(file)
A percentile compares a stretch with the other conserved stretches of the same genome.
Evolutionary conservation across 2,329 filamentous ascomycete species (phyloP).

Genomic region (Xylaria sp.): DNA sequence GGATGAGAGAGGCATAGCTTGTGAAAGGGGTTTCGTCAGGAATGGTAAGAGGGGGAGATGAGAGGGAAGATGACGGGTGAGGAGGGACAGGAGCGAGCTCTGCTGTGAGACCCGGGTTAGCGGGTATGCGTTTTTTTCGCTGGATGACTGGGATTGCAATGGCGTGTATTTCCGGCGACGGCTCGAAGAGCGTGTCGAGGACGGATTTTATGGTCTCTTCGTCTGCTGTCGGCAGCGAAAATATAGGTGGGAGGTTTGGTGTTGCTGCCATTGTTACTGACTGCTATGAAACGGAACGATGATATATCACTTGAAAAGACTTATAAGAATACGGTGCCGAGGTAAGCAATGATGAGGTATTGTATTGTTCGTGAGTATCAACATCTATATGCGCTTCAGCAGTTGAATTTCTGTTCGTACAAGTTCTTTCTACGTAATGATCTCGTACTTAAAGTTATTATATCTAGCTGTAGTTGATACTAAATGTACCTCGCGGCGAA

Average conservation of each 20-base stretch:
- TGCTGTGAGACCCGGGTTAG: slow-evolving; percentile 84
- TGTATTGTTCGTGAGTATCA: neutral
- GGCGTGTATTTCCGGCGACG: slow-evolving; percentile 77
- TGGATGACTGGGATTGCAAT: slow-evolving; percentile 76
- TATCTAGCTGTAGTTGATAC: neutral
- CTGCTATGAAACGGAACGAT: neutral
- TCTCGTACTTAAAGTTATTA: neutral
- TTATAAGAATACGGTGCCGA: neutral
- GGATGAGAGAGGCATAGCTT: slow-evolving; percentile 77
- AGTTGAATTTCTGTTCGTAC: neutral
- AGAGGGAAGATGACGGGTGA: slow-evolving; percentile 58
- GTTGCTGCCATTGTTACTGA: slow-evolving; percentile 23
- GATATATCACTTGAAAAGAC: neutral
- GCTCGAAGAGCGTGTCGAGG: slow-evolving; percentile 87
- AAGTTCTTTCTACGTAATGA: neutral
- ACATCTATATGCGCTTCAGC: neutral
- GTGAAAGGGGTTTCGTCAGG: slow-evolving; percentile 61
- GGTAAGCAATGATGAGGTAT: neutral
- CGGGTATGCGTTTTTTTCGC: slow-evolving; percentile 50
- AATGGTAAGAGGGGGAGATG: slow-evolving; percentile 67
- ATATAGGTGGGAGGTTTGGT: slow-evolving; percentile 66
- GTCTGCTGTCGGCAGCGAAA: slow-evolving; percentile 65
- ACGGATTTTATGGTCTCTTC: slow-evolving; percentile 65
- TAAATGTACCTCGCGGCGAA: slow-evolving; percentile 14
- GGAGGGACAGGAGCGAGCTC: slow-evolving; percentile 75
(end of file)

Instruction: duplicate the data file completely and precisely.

A percentile compares a stretch with the other conserved stretches of the same genome.
Evolutionary conservation across 2,329 filamentous ascomycete species (phyloP).

Genomic region (Xylaria sp.): DNA sequence GGATGAGAGAGGCATAGCTTGTGAAAGGGGTTTCGTCAGGAATGGTAAGAGGGGGAGATGAGAGGGAAGATGACGGGTGAGGAGGGACAGGAGCGAGCTCTGCTGTGAGACCCGGGTTAGCGGGTATGCGTTTTTTTCGCTGGATGACTGGGATTGCAATGGCGTGTATTTCCGGCGACGGCTCGAAGAGCGTGTCGAGGACGGATTTTATGGTCTCTTCGTCTGCTGTCGGCAGCGAAAATATAGGTGGGAGGTTTGGTGTTGCTGCCATTGTTACTGACTGCTATGAAACGGAACGATGATATATCACTTGAAAAGACTTATAAGAATACGGTGCCGAGGTAAGCAATGATGAGGTATTGTATTGTTCGTGAGTATCAACATCTATATGCGCTTCAGCAGTTGAATTTCTGTTCGTACAAGTTCTTTCTACGTAATGATCTCGTACTTAAAGTTATTATATCTAGCTGTAGTTGATACTAAATGTACCTCGCGGCGAA

Average conservation of each 20-base stretch:
- TGCTGTGAGACCCGGGTTAG: slow-evolving; percentile 84
- TGTATTGTTCGTGAGTATCA: neutral
- GGCGTGTATTTCCGGCGACG: slow-evolving; percentile 77
- TGGATGACTGGGATTGCAAT: slow-evolving; percentile 76
- TATCTAGCTGTAGTTGATAC: neutral
- CTGCTATGAAACGGAACGAT: neutral
- TCTCGTACTTAAAGTTATTA: neutral
- TTATAAGAATACGGTGCCGA: neutral
- GGATGAGAGAGGCATAGCTT: slow-evolving; percentile 77
- AGTTGAATTTCTGTTCGTAC: neutral
- AGAGGGAAGATGACGGGTGA: slow-evolving; percentile 58
- GTTGCTGCCATTGTTACTGA: slow-evolving; percentile 23
- GATATATCACTTGAAAAGAC: neutral
- GCTCGAAGAGCGTGTCGAGG: slow-evolving; percentile 87
- AAGTTCTTTCTACGTAATGA: neutral
- ACATCTATATGCGCTTCAGC: neutral
- GTGAAAGGGGTTTCGTCAGG: slow-evolving; percentile 61
- GGTAAGCAATGATGAGGTAT: neutral
- CGGGTATGCGTTTTTTTCGC: slow-evolving; percentile 50
- AATGGTAAGAGGGGGAGATG: slow-evolving; percentile 67
- ATATAGGTGGGAGGTTTGGT: slow-evolving; percentile 66
- GTCTGCTGTCGGCAGCGAAA: slow-evolving; percentile 65
- ACGGATTTTATGGTCTCTTC: slow-evolving; percentile 65
- TAAATGTACCTCGCGGCGAA: slow-evolving; percentile 14
- GGAGGGACAGGAGCGAGCTC: slow-evolving; percentile 75